a soldier's uniform, the way to make a cannon, the kind of food which the horses should receive. Not only did he know what should be done, but he knew if it was done. His communications to officers are bewildering to a lay reader, because of the intimate knowledge they show of each man's actions, and the attention they give to what seems unimportant details. It is not difficult to understand and to share, in reading them, the superstitious feeling that many of Napoleon's associates had that he was "not as other men," that he had superhuman insight and faculties, else how could he know all, foresee all, do all.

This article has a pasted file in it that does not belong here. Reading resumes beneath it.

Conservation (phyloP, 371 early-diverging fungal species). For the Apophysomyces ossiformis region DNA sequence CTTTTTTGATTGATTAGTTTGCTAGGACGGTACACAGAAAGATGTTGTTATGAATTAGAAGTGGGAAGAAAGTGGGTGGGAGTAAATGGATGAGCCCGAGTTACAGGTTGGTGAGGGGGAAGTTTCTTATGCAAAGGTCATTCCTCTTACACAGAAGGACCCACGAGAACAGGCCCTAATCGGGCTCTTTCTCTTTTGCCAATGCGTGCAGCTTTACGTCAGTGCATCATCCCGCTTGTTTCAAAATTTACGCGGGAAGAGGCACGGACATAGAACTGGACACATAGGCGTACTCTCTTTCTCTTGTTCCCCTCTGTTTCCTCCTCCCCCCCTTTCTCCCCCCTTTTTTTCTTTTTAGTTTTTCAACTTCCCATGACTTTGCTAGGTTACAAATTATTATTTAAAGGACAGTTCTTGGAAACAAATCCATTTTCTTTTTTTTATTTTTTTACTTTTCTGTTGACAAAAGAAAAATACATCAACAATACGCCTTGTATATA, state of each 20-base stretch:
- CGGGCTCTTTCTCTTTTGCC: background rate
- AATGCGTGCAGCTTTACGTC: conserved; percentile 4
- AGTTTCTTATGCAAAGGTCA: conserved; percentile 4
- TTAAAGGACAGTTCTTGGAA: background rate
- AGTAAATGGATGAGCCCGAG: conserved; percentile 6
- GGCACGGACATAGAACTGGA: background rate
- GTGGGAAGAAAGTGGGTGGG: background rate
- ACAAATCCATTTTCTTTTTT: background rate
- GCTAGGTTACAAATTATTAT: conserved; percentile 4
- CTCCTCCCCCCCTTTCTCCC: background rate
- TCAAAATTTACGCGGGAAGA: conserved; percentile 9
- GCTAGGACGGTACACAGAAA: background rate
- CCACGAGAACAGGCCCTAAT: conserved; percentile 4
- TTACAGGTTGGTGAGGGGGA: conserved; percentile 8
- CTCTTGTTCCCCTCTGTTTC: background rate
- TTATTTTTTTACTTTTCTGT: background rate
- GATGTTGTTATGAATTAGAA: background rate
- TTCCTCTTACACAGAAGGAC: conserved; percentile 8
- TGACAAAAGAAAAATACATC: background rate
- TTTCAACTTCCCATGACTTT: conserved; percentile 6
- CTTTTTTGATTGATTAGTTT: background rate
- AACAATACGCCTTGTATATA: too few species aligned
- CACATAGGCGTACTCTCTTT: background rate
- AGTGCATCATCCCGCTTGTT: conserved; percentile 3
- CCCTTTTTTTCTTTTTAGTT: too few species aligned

Napoleon's attitude towards his family was as imperious as that towards officers and statesmen. Unquestionably he had a warm affection for his mother and brothers and sisters, and even when a mere boy he always thought of them; yet when money and power came to him he would do nothing for them save on condition that they obey absolutely his will; when he became Emperor this determination was firmer than ever. His refusal to acknowledge Jerome Bonaparte's marriage with Miss Paterson